Whether you’re constantly searching your own name online (you know who you are) or there’s a topic you want to follow closely, Google Alerts lets you know when new pages hit the web that match your query—and you can convert these results into an RSS feed (or something else) to make them easier to manage.
Tech companies are resorting to increasingly peculiar measures to look like they’re taking action against ISIS. The latest: Google will show anti-terrorism links to people who search for extremist content.
Google’s started experimenting with saving pictures from your image searches in Chrome or Safari on mobile devices. The new feature lets you keep a cache of bookmarked images available on your smartphone or tablet, and while it hasn’t yet been officially announced, you can try it out now.
With close to one-and-a-half billion people currently on Facebook, keeping a low profile can be tricky. It’s in the site’s best interest to make it easy for you to make connections with family, friends, and acquaintances. However, if you want to make it more difficult for people to track you down, there are ways to do…
Google’s faster-loading search result pages, part of a project known as AMP, are now scheduled to arrive in early 2016. But as well as cutting mobile data use and page-load times, Google will be making sure all its ads still get served up properly too.
Hey, did you hear there’s a new Star Wars movie coming out? In case you’re unclear on the details, Google’s new Search Easter Egg will help remind you.
Google says it shouldn’t be punished for allegedly abusing its search dominance in Europe because it provides a free service to users.
Google likes to keep all of your voice searches on its servers so it can more easily learn to recognize your voice, understand what you might be looking for in the future, and, of course, serve you ads. If you want to review this archive of Google Now searches and clear it out, here’s what to do.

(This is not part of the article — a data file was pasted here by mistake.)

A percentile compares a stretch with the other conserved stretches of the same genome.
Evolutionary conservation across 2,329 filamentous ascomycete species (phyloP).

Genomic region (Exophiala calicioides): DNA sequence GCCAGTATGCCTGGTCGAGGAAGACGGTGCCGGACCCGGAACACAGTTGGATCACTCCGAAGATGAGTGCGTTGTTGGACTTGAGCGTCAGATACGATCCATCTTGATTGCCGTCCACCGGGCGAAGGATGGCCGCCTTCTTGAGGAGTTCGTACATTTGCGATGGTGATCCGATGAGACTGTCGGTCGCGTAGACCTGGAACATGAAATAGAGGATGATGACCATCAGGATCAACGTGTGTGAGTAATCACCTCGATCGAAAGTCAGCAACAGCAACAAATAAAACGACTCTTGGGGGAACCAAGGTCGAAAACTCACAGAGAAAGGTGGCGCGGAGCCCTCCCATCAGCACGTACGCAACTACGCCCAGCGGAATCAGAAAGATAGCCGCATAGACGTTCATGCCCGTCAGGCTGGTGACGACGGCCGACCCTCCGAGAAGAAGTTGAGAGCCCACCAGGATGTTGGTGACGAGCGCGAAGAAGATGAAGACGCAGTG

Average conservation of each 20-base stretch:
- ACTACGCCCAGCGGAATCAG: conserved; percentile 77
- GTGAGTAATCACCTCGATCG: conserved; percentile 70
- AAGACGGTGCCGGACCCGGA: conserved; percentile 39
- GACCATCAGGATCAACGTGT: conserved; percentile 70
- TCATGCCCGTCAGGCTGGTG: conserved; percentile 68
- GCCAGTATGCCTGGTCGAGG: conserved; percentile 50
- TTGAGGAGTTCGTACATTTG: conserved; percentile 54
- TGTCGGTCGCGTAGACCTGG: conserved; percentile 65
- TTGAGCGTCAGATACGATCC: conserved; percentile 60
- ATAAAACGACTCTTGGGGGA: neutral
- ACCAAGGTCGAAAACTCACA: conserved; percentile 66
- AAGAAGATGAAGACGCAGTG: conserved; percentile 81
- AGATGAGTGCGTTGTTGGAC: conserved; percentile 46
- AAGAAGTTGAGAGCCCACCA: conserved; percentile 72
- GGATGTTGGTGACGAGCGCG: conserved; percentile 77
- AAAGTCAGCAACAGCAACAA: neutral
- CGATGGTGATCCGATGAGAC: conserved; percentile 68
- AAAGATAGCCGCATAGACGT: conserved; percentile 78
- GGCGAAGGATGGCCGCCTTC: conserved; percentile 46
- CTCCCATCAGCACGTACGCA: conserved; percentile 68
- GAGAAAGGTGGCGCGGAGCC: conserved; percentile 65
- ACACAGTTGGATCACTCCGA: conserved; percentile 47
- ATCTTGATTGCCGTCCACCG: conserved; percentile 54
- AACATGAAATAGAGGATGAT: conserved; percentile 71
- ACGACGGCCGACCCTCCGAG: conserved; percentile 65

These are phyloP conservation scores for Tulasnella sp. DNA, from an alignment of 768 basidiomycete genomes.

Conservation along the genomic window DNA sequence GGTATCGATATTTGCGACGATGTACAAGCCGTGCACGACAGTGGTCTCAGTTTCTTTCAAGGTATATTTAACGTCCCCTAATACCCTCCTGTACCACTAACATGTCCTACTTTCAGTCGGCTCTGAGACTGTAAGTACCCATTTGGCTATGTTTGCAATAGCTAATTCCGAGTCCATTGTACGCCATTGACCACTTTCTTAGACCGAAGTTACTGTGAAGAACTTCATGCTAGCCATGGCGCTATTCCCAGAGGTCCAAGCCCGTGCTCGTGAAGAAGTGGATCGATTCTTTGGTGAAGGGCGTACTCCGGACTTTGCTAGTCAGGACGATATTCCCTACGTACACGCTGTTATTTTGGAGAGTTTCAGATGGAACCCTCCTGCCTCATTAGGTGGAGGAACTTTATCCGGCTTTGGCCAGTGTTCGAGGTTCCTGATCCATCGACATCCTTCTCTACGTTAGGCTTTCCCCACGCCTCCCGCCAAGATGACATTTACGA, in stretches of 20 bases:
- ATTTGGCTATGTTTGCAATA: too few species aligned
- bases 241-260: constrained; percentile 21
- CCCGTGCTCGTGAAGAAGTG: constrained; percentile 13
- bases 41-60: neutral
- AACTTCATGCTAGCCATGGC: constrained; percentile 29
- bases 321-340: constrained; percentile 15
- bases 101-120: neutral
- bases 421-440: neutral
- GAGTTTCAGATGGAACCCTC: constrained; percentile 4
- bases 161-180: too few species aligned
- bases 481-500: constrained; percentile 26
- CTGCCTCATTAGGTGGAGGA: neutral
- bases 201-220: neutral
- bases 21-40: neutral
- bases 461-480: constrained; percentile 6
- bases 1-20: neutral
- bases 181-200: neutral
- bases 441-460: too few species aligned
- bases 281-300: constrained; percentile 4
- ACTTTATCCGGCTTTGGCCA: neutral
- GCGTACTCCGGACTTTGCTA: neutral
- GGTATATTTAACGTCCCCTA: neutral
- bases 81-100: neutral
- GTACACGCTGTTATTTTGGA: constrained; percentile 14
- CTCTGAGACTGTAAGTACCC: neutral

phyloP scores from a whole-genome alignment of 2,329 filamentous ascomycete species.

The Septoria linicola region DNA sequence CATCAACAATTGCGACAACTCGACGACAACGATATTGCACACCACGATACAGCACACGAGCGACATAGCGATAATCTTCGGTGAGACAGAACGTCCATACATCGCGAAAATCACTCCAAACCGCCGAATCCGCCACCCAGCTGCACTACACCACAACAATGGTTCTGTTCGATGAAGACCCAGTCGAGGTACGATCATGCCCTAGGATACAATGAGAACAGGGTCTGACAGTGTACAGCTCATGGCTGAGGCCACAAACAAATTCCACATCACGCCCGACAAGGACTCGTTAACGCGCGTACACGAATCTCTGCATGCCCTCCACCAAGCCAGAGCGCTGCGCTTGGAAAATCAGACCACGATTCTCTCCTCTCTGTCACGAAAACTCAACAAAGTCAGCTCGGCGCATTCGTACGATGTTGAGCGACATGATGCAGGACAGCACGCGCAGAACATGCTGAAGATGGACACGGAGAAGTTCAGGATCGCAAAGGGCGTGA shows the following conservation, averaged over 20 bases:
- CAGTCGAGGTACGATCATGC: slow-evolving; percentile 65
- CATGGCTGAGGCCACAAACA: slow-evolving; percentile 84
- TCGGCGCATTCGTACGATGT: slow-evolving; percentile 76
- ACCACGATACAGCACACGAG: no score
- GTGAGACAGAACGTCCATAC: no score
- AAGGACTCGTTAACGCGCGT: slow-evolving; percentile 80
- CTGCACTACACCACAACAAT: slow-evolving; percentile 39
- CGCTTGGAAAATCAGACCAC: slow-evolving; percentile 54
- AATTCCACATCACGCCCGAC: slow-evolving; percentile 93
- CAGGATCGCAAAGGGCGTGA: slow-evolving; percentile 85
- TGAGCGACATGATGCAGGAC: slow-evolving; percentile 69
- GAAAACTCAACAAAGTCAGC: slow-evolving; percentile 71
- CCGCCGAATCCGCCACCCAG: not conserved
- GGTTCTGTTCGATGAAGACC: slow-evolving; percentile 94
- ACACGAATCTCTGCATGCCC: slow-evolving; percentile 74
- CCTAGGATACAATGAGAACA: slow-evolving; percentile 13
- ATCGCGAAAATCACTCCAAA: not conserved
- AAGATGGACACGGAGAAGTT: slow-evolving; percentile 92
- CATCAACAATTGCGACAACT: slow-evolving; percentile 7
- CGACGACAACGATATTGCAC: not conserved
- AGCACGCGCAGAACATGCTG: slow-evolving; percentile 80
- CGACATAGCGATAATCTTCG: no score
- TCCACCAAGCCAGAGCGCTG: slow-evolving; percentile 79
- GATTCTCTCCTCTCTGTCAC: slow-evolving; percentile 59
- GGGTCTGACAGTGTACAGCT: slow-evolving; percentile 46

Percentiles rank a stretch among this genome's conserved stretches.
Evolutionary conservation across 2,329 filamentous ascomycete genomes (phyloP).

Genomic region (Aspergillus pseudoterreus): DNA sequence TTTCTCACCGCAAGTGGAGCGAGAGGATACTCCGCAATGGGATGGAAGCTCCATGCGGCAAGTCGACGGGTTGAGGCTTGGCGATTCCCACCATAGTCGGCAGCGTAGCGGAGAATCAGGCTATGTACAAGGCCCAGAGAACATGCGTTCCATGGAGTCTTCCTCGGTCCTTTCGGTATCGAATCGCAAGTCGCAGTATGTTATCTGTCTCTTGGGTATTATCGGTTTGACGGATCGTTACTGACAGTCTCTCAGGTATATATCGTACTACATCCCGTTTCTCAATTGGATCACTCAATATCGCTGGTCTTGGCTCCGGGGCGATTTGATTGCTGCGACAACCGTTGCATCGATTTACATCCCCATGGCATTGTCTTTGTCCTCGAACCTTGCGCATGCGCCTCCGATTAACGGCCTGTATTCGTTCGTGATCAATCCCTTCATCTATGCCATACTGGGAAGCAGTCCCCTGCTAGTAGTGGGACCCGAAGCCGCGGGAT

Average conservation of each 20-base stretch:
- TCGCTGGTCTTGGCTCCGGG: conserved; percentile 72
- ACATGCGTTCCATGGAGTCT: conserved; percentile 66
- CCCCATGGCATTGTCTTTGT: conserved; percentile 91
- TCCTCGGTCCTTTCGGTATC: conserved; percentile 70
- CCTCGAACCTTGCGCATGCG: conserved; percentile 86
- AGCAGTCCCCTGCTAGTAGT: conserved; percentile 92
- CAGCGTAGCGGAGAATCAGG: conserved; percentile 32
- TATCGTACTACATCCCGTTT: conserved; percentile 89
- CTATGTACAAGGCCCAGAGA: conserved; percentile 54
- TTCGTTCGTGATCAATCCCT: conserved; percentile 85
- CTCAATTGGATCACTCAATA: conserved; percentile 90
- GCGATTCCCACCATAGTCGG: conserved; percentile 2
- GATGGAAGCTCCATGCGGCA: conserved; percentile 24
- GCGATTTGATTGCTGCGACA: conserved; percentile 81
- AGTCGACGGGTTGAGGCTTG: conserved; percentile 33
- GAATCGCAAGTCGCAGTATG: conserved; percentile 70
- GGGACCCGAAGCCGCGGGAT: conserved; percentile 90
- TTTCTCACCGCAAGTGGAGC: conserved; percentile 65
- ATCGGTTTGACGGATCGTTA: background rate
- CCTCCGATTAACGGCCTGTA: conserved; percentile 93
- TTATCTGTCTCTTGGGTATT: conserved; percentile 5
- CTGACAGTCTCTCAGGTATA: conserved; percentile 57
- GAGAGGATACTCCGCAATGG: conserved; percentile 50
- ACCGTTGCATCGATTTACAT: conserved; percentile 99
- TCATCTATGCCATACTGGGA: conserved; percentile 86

There are all kinds of different ways to use Wolfram Alpha, and it’s often a better idea to load up the computational knowledge engine rather than your search portal of choice. Here are 16 of the most useful queries that Wolfram Alpha can handle but leave Google stumped.
The Freedom of Information Act has allowed U.S. citizens to request important information since 1967. This infographic explains the entire request process for when the information on the internet just doesn’t cut it.
If you’ve just upgraded to Android Lollipop you might be slightly overwhelmed by all the new features and options at your disposal: The deeper you dig, the more surprises you discover. Here’s a tip for finding phone numbers and information for local businesses and venues, using the stock Dialler app rather than Google…
If you’d rather Google the weird thing growing on your hand than go see your friendly neighbourhood healthcare professional, good news: Google is announcing support for a bunch more medical conditions, without having to ever leave search results.
Europe’s “Right to be forgotten” laws have come to an apex of dumb: The UK’s Information Commissioner’s office has ordered Google to remove links to stories about Google removing links to stories. My brain hurts.
One of the coolest new Windows 10 features is talking to your computer. For many people, it’ll be the first time they’ve had a voice-activated personal assistant on tap. And yet, most computers won’t have Cortana turned on by default—allegedly because they don’t have certified high-quality microphones built-in.
It was exhilarating to be back in the game again, a 20-year-old college dropout with stock options, working at the center of the internet revolution. But I was overwhelmed. I’d only ever worked on a team with a half-dozen people, and Lycos was a huge company with hundreds of employees. All the developers seemed much…
An update rolling out to Chrome on Android devices comes with a neat little search trick that lets you search for that word within the same Chrome tab. It’s called Touch to Search, and it’s bound to make the often frustrating task of mobile browsing a hair more convenient.
One of the most exciting features in the (distant future) release of Android M is the upgraded version of Google Now. It’s built to understand context better than before. I just got a quick look at it on a Googler’s Nexus 5, and while this was obviously a demo, I’m cautiously optimistic about it.
You can now download your entire Google search history to your computer. Sound neat? That’s what I thought at first. And then I realized there were dangerous things in my search history—things way worse than my taste in porn.